Been doing a lot of thinking about open social media the past week or so since friendfeed, my favorite social site, got sold to facebook, one of my least favorite sites. One of the problems brought up in the OpenFF group I've been contributing to (ideas so far) is addressing the need of users for real time search.
Thus far businesses have solved this issue by keeping their pipelines centrally located for rapid searching. But this bottlenecks both bandwidth and total information flow to one location/limit. Users want to decouple their social connections from any one business so they can rely on their data portability and social connectivity regardless of liquidity events or mergers. OpenFF is an example of a user fueled desire to make this a reality, initially by supporting version 2 of the friendfeed API.
My solution to real time search over a federated network, or any distributed real time information system, is called "search like status" or SLS for short. SLS's implementation is to broadcast search in much the same way as a status messages by mimicking optimal information data response protocols. In terms of architecture, the messaging system can be implemented in any manner desired. Ultimately patterns matched by local hub or users are sent back to the searching user or host in the form of messages. These receipt messages are only sent if a match is found and are aggregated in an easy to display format at the end user. Local search caches allow for rapid return of recent searches, with additional searches being required for newly updated data.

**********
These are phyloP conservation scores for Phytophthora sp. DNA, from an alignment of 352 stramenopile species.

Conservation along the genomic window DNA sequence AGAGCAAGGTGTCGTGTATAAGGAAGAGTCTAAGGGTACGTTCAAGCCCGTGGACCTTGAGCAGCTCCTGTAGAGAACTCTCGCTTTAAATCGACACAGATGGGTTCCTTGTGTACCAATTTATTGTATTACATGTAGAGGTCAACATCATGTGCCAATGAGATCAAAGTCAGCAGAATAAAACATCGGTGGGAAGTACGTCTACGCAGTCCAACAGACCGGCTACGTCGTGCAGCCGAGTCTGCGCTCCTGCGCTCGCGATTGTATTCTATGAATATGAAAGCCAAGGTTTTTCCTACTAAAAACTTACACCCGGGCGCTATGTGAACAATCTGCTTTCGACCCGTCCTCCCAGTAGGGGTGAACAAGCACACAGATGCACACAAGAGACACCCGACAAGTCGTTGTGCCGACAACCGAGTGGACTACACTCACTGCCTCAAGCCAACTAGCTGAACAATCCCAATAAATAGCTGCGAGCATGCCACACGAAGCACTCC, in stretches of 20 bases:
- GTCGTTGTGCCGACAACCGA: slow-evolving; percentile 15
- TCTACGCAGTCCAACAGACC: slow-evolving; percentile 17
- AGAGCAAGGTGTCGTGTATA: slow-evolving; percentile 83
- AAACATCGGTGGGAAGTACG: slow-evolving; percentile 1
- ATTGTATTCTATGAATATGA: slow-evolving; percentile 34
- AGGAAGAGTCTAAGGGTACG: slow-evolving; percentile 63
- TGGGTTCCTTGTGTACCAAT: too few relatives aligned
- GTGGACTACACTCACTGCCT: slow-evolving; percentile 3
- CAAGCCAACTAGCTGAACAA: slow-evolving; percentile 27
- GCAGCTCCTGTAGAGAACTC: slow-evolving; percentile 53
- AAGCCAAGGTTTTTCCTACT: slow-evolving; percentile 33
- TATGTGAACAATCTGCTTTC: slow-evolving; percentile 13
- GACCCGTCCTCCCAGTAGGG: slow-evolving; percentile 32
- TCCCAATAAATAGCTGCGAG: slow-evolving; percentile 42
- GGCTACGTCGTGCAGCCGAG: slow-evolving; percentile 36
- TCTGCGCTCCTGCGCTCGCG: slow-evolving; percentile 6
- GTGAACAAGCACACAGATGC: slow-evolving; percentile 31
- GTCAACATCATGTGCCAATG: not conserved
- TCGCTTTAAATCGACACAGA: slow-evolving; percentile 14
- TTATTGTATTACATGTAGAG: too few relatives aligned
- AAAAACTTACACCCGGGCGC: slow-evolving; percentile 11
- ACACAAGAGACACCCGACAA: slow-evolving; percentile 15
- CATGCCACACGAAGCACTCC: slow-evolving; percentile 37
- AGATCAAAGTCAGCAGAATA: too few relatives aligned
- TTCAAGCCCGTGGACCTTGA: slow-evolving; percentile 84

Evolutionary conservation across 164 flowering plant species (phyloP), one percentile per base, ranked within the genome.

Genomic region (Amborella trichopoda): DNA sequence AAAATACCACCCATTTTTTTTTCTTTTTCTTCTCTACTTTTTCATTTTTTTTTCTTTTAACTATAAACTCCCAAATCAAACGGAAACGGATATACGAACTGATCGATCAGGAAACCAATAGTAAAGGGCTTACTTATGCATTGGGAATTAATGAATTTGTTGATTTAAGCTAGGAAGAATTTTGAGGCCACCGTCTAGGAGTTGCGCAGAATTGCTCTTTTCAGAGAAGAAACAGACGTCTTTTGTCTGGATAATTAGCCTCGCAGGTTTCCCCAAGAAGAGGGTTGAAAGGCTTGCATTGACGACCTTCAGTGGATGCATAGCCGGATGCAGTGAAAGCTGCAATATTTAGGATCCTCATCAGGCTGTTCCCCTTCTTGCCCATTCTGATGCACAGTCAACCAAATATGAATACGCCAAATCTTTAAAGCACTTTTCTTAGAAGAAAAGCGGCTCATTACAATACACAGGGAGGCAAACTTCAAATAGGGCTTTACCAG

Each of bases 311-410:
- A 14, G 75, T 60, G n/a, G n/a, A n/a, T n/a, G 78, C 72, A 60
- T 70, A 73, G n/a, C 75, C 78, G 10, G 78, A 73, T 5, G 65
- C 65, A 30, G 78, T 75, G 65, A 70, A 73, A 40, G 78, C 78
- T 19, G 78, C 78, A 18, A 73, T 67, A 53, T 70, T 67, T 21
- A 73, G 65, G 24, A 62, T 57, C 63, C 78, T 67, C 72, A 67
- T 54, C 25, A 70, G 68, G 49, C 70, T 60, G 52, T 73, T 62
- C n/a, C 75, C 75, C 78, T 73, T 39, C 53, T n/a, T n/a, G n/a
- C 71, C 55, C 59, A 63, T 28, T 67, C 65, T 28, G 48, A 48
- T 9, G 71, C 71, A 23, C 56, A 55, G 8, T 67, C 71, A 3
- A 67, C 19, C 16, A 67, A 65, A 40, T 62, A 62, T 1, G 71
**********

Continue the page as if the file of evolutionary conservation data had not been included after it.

A great implementation of a fast protocol is pubsubhubbub. The PSHB information system is a multi-tiered architecture that allows for servers, hubs and users to rapidly propagate information in a distributed manner. For more info please consult
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